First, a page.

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Amendment To Fix Broken Anti-Smacking Law

Amendment To Fix Broken Anti-Smacking Law

Immediate Release: Thursday March 19, 2009

ACT New Zealand MP John Boscawen today announced that he will introduce a Private Member's Bill to amend the controversial Anti-Smacking law inflicted on New Zealanders by Labour and the Greens in 2007.

"My announcement coincides with yesterday's release of a poll that shows widespread support for the law to be altered," Mr Boscawen said.

"This poll, commissioned by Family First NZ and conducted by Curia Market Research, surveyed the views of 1,000 everyday New Zealanders - 83 percent of whom felt the law should be changed, with a total 77 percent of respondents believing the law would not help reduce our child abuse rates.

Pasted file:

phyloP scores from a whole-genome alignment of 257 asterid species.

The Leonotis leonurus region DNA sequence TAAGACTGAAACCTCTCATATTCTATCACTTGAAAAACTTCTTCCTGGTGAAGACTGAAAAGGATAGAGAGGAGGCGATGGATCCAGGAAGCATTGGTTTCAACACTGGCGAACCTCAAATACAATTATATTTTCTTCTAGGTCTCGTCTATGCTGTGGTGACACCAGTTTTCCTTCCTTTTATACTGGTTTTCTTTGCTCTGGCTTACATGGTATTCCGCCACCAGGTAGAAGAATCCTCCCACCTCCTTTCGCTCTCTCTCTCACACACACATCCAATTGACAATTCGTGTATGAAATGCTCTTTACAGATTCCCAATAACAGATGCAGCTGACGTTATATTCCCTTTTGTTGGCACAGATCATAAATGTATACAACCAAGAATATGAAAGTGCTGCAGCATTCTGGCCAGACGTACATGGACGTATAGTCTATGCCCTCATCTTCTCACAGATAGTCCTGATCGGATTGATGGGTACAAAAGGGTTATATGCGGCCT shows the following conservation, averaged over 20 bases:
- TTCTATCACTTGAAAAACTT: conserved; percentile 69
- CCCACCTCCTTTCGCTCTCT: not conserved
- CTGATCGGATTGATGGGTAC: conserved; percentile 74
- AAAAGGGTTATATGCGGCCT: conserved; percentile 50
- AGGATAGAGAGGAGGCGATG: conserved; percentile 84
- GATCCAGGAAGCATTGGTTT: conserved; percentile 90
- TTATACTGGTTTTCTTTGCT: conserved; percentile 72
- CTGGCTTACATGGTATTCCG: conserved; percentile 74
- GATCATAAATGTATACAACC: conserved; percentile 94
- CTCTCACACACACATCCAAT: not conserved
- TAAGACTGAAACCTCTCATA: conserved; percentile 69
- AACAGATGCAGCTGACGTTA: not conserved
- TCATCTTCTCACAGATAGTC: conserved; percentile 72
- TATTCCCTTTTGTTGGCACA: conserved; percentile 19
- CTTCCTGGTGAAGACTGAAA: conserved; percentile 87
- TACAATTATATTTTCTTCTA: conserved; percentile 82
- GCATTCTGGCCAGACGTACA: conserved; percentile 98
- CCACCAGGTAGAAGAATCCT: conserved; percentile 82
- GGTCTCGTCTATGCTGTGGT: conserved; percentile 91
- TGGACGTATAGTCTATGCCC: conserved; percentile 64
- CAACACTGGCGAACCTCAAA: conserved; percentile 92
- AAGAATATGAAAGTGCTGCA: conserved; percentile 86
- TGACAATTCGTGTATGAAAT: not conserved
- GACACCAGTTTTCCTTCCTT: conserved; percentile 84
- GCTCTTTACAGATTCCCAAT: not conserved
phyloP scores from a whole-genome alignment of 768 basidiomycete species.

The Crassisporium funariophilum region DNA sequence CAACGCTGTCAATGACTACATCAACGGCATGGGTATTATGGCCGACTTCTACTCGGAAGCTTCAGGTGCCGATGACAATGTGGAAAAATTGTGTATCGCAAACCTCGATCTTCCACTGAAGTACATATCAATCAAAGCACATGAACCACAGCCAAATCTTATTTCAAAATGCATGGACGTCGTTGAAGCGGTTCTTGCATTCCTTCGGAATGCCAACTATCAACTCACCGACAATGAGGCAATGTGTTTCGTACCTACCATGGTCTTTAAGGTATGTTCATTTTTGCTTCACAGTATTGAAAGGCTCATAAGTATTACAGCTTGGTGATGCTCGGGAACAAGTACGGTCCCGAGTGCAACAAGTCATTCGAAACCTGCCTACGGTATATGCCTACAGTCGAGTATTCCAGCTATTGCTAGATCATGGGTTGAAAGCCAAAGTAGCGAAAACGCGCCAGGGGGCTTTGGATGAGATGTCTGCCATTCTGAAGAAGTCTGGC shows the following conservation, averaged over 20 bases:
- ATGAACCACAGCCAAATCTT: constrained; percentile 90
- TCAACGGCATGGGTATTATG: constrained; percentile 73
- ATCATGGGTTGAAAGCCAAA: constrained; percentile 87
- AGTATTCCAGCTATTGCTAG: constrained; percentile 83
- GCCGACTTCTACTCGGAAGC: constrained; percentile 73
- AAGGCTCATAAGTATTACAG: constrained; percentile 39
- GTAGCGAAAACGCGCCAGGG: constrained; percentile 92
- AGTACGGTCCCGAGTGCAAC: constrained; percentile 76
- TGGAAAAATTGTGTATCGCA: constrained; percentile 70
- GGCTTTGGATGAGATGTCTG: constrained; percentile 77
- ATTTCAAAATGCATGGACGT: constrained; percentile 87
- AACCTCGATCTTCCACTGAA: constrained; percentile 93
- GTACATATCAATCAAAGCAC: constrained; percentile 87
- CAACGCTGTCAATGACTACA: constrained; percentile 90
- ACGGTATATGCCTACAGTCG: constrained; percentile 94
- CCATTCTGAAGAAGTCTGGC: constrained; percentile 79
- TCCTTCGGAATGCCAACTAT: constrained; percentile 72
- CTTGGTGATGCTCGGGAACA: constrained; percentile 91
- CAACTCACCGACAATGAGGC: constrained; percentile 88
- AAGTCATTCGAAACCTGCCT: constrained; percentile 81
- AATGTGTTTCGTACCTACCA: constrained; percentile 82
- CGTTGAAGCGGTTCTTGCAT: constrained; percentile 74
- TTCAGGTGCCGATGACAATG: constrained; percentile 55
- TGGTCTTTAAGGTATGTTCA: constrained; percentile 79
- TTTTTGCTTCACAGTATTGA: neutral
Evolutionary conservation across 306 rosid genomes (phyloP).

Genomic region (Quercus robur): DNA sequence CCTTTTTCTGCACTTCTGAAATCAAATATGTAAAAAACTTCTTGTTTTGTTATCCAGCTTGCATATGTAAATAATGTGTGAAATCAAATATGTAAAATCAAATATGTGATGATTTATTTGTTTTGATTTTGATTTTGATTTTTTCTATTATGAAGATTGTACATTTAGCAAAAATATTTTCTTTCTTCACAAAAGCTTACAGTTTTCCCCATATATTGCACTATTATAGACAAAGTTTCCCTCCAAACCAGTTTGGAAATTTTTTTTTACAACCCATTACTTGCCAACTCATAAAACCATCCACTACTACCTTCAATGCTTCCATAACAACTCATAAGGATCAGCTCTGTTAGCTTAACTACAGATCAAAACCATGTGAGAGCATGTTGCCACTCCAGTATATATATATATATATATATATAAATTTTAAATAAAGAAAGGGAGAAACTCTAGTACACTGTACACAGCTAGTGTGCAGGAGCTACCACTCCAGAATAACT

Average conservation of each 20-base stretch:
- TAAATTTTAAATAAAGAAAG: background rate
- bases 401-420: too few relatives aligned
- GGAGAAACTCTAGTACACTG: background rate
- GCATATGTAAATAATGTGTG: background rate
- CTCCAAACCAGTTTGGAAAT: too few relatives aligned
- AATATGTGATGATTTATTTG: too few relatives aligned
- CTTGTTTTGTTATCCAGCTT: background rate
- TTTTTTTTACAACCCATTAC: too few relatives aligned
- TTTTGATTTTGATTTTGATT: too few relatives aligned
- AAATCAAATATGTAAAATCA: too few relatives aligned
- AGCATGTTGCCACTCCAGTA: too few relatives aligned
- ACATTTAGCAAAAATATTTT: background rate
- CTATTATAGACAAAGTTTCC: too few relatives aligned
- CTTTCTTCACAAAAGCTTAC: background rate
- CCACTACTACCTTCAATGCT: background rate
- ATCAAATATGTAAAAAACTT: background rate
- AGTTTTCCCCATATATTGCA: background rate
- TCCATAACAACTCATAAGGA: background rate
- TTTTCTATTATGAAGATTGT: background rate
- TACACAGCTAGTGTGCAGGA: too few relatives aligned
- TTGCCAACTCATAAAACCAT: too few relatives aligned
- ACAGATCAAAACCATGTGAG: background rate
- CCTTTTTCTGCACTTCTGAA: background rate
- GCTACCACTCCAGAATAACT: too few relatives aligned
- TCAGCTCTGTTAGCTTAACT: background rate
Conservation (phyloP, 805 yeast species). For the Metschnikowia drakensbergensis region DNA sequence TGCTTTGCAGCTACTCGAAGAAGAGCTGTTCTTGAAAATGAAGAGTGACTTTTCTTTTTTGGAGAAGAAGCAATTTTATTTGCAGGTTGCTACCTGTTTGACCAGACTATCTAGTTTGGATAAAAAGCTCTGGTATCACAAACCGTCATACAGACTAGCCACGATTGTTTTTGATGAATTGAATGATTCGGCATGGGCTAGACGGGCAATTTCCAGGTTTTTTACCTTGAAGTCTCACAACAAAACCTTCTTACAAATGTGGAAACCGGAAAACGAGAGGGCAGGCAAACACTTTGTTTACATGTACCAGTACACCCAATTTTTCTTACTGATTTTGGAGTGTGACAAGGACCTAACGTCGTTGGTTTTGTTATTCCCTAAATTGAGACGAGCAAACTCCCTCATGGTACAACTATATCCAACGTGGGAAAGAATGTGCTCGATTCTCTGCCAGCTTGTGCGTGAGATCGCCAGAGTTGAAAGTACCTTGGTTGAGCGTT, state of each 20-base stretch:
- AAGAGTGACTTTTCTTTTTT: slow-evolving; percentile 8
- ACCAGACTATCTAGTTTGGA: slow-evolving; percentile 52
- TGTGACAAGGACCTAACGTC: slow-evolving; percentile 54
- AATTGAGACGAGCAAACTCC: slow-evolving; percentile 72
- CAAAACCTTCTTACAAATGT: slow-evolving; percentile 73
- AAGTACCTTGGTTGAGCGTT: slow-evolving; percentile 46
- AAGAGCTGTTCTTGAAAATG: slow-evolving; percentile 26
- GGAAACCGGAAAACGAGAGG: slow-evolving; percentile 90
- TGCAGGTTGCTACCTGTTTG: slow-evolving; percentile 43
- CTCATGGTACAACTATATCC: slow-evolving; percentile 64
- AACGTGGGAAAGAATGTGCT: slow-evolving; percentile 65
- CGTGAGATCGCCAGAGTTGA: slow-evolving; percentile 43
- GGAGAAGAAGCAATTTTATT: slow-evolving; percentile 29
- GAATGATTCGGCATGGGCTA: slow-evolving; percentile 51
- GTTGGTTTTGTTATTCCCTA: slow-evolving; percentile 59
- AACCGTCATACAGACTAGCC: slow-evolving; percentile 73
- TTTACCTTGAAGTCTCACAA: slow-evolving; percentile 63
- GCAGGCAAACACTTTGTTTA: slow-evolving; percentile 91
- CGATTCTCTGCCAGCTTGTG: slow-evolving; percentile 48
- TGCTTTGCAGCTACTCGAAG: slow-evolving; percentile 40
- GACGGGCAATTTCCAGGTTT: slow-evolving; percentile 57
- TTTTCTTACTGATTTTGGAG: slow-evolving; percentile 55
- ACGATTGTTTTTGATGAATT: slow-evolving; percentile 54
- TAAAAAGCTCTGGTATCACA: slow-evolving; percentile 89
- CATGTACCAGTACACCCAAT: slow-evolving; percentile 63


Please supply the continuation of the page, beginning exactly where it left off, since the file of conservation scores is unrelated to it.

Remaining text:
"While addressing the concerns of those who felt that the original section 59 of the Crimes Act was too vague, my amendment to the law will protect from criminalisation those parents who use a light smack for the purpose of correction.

"The amendment will change the Act so that: it is no longer a crime for parents or guardians to use reasonable force to correct children; there are clear statutory limits on what constitutes reasonable force; parents and guardians have certainty about what the law permits; it is no longer reliant on police discretion for the law to be practical and workable.

"In an attempt to curb child abuse, this law has simply criminalised law-abiding parents and removed their freedom to decide how best to raise their children - something that ACT has consistently opposed.

"The Labour we know best' Government is out and National is now in. Perhaps we will now begin to see an end to the madness of the past nine years - where politicians saw fit to tell New Zealanders how to live their lives," Mr Boscawen said.

ENDS

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